WAMP Server / Moodle installation - failing right at start...
March 23, 2020 1:19 AM   Subscribe

I am trying to get a local Moodle installation on my machine for initial testing and self learning. I am stumbling right out of the gates, as I have zero knowledge about the underlying PHP / MySQL / MariaDB setup aspects.

OK, so what I have been able to do, following the instructions online:

WAMP is installed and running. Green with all 3 services running. Apache, PHP, MariaDB, MySQL, all seem to be up and ready.

I was able to follow the instructions online to use MariaDB to set up my initial empty moodle database, from the MariaDB command line. That seemed to work!

Now it is "Moodle Installation" time, and I am trying to do the "online install" which is supposed to happen through a web browser. Here is the problem...

The following error was encountered while trying to retrieve the URL: http://localhost/phpmyadmin/
(and also the same error page trying to go to http://localhost/)

Connection to failed.

The system returned: (111) Connection refused

So, somewhere in all of this config stuff it seems like I need to open / allow my web browser to look at my local machine? What am I missing here?

Sorry, this is really a basic n00b thing, I know. Win10, I have the x64 bit version of WAMP installed. Any help to get Moodle up and running would be super appreciated!
posted by Meatbomb to Computers & Internet (6 answers total) 1 user marked this as a favorite
Oh and maybe it is something to do with me using epic browser, as it has built in proxy tools? If this is the problem is there a way to reset so it tries through iexplorer or chrome or whatever?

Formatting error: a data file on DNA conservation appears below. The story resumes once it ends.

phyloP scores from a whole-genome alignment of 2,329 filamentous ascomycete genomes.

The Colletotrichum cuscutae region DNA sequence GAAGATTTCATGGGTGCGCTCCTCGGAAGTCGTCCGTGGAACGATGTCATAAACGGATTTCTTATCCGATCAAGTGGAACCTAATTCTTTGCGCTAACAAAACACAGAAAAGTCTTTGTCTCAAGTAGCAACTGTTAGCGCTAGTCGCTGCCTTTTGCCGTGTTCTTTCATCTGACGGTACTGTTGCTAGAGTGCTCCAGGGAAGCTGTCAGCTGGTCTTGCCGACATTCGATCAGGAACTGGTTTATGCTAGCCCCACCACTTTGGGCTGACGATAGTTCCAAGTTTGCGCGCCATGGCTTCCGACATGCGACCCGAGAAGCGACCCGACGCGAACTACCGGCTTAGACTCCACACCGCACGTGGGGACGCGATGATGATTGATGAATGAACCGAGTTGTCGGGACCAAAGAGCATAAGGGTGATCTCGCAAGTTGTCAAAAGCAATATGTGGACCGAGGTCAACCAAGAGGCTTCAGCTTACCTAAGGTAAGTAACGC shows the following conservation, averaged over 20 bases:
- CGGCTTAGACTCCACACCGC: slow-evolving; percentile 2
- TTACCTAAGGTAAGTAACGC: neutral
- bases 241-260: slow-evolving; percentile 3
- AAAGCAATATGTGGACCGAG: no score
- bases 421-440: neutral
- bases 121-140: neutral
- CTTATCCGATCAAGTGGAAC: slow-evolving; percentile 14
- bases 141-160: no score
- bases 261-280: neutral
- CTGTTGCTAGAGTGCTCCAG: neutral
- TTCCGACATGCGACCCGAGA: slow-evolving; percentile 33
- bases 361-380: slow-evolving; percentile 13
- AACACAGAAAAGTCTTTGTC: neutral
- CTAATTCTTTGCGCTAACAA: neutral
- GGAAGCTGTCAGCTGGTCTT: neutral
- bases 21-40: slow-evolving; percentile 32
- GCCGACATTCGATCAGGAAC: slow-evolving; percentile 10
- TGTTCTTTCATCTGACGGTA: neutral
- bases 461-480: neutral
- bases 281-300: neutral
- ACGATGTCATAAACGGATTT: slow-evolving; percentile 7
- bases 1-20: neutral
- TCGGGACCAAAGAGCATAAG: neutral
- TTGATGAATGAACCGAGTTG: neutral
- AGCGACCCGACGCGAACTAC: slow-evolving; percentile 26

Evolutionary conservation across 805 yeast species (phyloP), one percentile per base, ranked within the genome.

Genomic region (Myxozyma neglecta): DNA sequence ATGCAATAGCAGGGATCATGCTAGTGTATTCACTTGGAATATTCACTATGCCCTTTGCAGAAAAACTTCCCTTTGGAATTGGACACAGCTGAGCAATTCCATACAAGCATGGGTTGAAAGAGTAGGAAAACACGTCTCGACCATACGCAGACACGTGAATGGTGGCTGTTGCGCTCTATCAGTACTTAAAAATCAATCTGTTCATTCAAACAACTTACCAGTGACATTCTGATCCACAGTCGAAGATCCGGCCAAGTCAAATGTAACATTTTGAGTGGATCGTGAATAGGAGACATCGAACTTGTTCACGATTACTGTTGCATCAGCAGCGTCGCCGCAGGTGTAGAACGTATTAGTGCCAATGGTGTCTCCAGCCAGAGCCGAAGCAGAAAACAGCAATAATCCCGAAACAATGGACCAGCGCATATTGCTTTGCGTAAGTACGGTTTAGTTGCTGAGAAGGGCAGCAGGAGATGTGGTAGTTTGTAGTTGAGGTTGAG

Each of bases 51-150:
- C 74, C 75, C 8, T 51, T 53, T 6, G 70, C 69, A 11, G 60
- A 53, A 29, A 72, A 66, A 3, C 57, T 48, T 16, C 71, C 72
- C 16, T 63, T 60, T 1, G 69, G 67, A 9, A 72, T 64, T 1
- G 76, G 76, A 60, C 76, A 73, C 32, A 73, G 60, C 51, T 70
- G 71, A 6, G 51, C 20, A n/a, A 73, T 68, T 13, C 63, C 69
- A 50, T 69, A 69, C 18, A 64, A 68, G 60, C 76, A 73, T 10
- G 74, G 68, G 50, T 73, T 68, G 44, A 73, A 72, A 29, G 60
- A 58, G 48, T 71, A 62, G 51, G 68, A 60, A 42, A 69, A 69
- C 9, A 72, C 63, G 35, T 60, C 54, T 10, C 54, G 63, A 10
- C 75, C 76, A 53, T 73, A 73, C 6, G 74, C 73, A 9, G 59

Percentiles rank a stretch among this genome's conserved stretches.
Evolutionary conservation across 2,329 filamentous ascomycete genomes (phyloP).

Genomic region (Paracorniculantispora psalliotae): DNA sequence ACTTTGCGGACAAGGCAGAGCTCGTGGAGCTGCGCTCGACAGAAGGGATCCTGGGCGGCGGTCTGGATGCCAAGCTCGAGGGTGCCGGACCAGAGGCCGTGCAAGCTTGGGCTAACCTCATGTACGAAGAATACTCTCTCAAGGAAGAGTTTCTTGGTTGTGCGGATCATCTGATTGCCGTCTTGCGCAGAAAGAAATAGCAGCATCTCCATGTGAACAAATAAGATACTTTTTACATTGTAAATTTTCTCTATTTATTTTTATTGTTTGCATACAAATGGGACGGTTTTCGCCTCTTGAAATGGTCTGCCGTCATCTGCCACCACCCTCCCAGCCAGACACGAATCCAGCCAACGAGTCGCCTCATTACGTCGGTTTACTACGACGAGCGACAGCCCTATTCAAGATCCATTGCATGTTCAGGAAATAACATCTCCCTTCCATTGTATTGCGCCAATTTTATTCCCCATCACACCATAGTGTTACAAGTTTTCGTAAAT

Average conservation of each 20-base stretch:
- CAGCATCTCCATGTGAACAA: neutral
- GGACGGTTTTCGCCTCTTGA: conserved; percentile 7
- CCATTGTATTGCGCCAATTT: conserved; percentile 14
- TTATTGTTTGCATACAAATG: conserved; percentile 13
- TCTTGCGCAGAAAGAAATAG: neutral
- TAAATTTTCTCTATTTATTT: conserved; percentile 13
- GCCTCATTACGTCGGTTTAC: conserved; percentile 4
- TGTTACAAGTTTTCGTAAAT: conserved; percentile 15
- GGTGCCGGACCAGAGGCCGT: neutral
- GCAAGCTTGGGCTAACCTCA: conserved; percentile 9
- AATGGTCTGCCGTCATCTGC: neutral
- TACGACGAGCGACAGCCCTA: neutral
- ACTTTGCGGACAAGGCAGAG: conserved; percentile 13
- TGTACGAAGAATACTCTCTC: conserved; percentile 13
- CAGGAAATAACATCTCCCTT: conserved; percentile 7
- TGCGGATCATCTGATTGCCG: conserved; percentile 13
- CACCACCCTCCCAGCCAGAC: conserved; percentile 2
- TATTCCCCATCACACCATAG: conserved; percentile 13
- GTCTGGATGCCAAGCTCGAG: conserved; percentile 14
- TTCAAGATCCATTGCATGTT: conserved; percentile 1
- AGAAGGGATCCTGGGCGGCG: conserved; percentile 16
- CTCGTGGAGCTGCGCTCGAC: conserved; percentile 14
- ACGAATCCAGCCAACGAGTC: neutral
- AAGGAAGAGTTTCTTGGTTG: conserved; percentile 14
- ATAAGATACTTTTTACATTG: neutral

posted by Meatbomb at 1:24 AM on March 23, 2020

Never used a WAMP stack in my life, but if your problem were my problem I'd start by opening a cmd window and using netstat to find out which port(s) the Apache service process was listening on. If it's not listening on port 80 and/or 443, you'll get Connection Refused when attempting to browse to http://localhost or https://localhost respectively unless you also put the port number that it is listening on in the URL, like http://localhost:8080 for example.
posted by flabdablet at 4:18 AM on March 23, 2020 [1 favorite]

The Epic browser issue does sound like that would be the problem.
posted by advicepig at 7:08 AM on March 23, 2020 [1 favorite]

Thank you advicepig... I kind of solved my own problem, should not have been using epic browser. It is great for websurfing but not for accessing localhost. Tried Chrome and problem was gone.
posted by Meatbomb at 12:00 AM on March 24, 2020

Just looked up Epic, and it seems to me that Epic would work for you every bit as well as Chrome if you turn off its inbuilt proxy service when attempting to get to stuff hosted inside your own LAN, which includes localhost. I can't test it easily because I haven't found a Debian-compatible version yet, but I gather there's a control in the address bar for this.

With the proxy service turned on, your Epic browsing session will all be tunnelled through an encrypted connection to one of Epic's servers and exposed to the wider Internet only from there. That means that private IP addresses like 127.x.x.x, 10.x.x.x, 192.168.x.x, 169.254.x.x and a few others, plus hostnames like localhost, will not mean the same thing as they do from your own computer's point of view. In particular, nothing at all that's hosted inside your own LAN will be visible to Epic's gateway server unless you set up network address translation and/or firewall rules on your own router to expose it to the wider Internet, which you probably don't want to do.

With the proxy service turned off, Epic should work just like Chrome does. I'm not able to tell you whether that service setting is per-tab or global, though given that they've put the control in the address bar it might well be per tab, which would be ideal.
posted by flabdablet at 1:46 AM on March 24, 2020 [1 favorite]

Yeah, it would be nice if it gave you a virtual "split tunnel" maybe warning you that you are going to something local. I get why they might not, since there are exploits that are trying to embed scripts that hit local ips to try to take over your router/printer/etc, but yeah.
posted by advicepig at 8:44 AM on March 24, 2020 [1 favorite]

« Older Replacement home exercise for a swimmer   |   Creating a simple digital archive Newer »
This thread is closed to new comments.